Post - Border Line by Jinhyun Cha

Issue 113

A human history is a cycle of creation, development, and extinction of physical and philosophical products accompanied by wars. Accordingly, wars begin from human’s survival instincts to fight for the fundamentals of life and develop into invasion set off by individual and group interests; after the rise of capitalism, it expanded to the issues of distribution of wealth, governmental power, and the battles of hegemony which resulted in massacre and carnage.

Of course, we must not overlook idolatry wars as well as culture wars. At this point, I’m trying to reinterpret the true identity of Korea, the world’s only divided nation, and the boundaries of ideologies through my work. I hope to reveal how the legacy deviated form the war became mystified and how the war products turned into cultural or political capitals. I want my work to show how so many different groups have coexisted under the absurd system that demands self-sacrifice for the greater good, such as those who lost the loved ones during the war, dispersed families due to the truce, as well as North Korean refugees.

The excessive expansion of capitalism spoiled the purity of the land. The border areas and the DMZ already degraded to tourist destinations, and the promotional slogans for peace, liberty, or reunification turned into well-displayed products in a showcase. Furthermore, a mass of scrap metal once used in wars became part of theme parks. Just like this, capitalism changes the bitter memories of the war into mere market products all at once. The recent incidents in Korea, like the Cheonan Navy Ship sinking, the Yeonpyeong attack or North Korea’s nuclear problem, suggest that the wars are not over yet. Despite such insecurity and distress, the logic of capitalism constantly encourages consumption, and even the government participates in this phenomenon.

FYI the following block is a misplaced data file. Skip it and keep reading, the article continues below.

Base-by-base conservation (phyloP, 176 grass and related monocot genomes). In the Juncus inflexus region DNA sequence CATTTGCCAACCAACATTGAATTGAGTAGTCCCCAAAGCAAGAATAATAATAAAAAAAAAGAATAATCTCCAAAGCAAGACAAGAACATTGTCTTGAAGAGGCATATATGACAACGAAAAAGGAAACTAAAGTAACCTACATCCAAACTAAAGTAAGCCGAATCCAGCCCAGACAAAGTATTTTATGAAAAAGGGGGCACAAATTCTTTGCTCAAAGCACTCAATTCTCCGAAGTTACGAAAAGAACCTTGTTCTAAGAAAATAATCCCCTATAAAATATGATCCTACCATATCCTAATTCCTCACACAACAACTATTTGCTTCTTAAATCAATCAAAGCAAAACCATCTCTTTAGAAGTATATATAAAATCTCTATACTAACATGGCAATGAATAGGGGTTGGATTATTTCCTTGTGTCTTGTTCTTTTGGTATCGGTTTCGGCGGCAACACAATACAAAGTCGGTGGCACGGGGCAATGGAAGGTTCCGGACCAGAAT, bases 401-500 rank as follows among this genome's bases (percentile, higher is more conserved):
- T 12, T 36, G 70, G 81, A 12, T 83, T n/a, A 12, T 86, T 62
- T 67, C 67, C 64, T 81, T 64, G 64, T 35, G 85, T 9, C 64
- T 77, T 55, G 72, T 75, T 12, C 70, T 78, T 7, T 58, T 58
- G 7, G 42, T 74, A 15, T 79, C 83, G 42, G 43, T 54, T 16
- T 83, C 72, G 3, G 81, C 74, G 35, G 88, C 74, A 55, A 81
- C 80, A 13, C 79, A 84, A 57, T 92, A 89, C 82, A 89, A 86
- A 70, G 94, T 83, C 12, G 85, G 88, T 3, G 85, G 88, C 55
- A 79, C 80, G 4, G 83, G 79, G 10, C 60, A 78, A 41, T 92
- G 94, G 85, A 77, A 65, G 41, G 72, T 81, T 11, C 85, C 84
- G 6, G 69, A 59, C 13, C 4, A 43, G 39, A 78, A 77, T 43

Korea is a nation that most quickly overcame the aftermath of the civil war, and guarantees liberty and equality based on democracy; however, I’d like to speak about the other side of this country as revealing immanent ongoing wars and how they have been consumed and propagandized. We are living in the world where innocent war victims are treated like extras in a movie. As standing on the 155 miles long boarder of this only divided nation, I hope to show the calamity caused by ideology conflicts and boundaries between remembrance and forgetfulness.

Jinhyun Cha lives and works in South Korea.
To view more of Jinhyun's work, please visit his website.

 The Korean War Armistice Agreement,  2015

The Korean War Armistice Agreement,  2015

 
 Two soldiers standing inside and outside, 2016

Two soldiers standing inside and outside, 2016

 
 People looking at Bridge of no return, 2015

People looking at Bridge of no return, 2015

 
 Car entering restricted area for civilians, 2014

Car entering restricted area for civilians, 2014

 
 People looking at the two lines, 2014

People looking at the two lines, 2014

 
 Japanese cranes flying over the Labor Party Building, 2014

Japanese cranes flying over the Labor Party Building, 2014

 
 Permanent Flame

Permanent Flame

 
 Monk beating a moktak, 2014

Monk beating a moktak, 2014

 
 Woljeongri Station, 2013

Woljeongri Station, 2013

 
 Scenery picture and the landscape outside the window, 2013

Scenery picture and the landscape outside the window, 2013

 
 Two targets, 2017

Two targets, 2017

 
 Woman looking at Freedom Bridge

Woman looking at Freedom Bridge

 
 Woman looking at North Korea

Woman looking at North Korea